At ‘This Place in History’ we’re in Burlington with Executive Director of the Vermont Historical Society Steve Perkins.
“Right here at the foot of College Street, we’re right next to Echo, they had some wonderful carnivals back in the 19th Century. We’re going to go warm up and talk to Victoria Hughes from the Vermont Historical Society and learn all about Burlington’s Winter Carnival,” began Perkins.
“It was a carnival that took place for two years in 1886 and 1887. It was organized by the Burlington Coasting Club as a way to introduce Vermonters to healthy winter sports. It was inspired by the Montreal Winter Carnival that had thousands and thousands of people that went up to Montreal, starting in 1884. So in Burlington, they decided to copy it in 1886, in part perhaps because the Montreal Carnival was canceled that year due to a small pox epidemic,” explained Hughes.
“There was coasting down the hill. There was ice skating; they called it fancy skating. There was tobogganing. There were parades and processions. There were concerts. There was hockey. There was ice yachting and ice boating and trotting races and snowshoe races. The Russian Slide was about 60 feet high and they said the track was about 1000 feet long if you went all the way, sliding on the frozen ice towards the breakwater,” said Hughes.
“This was the small one. The big coasting was down Main Street. You started at the top near the University of Vermont and you got on the traverse. You started at the top of the hill and you went down to the bottom of the hill. This picture is at Church Street here. They estimated the sleds got up to about 80 mph, going down the iced road. They intentionally iced the road to make it icier and have people go really fast down a hill,” continued Hughes.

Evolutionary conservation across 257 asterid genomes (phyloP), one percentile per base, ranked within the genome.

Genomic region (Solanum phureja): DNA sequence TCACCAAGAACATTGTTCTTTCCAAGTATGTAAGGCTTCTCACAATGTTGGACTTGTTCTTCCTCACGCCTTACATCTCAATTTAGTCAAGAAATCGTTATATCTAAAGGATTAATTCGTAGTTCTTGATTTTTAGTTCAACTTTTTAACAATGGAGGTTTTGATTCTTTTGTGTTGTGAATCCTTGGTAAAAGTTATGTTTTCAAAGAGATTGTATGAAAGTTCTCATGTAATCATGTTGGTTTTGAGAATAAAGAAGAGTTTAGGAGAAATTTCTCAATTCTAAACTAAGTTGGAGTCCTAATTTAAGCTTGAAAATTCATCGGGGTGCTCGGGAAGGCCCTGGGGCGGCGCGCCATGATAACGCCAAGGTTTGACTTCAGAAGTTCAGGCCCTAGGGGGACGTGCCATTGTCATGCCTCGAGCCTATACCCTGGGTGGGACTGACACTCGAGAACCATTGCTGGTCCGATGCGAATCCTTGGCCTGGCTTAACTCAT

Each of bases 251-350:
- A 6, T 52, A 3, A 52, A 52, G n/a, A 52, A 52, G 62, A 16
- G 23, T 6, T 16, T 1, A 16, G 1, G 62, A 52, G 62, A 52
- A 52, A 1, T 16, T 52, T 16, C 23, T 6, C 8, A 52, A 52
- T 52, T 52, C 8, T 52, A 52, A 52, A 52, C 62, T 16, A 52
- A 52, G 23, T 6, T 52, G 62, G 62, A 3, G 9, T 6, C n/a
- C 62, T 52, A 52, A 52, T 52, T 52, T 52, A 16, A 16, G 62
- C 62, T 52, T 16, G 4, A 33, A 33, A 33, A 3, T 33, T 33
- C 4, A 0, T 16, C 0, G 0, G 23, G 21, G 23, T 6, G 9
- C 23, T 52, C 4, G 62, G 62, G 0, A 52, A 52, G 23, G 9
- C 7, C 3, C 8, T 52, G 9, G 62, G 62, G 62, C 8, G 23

“What exactly is a traverse?” asked Perkins.
“It is about 15 to 20 feet long and it’s a sled that people sit on. Some of the descriptions said they were upholstered, they had plush fabric or silk on them. It was the wealthier people who had these, but during the Winter Carnival they shared them with the public so anybody could take a ride. People would sit all together and wear their coasting costumes, which seemed to modeled after the costumes they would wear in Montreal.”
“So they had red belts and they kept calling them toques and the Burlington newspapers advertised toques for sale. So you could buy your knit caps and wear your bright colorful clothes. In the descriptions of the Carnival, they talk about the reds and the blues and the brightly colored people in their costumes,” said Hughes.
“They did it again in 1887. The Carnival happened that year in Montreal again. So the newspaper reported a lot of people came to the Carnival, but they kept talking about how many and it sounded like there weren’t as many as there were supposed to be. And it took a lot of organizing. The Coasting Club had 300 members in 1886, but it seems like it was such an effort that they only did it twice. The next year they said it was in hibernation,” concluded Hughes.
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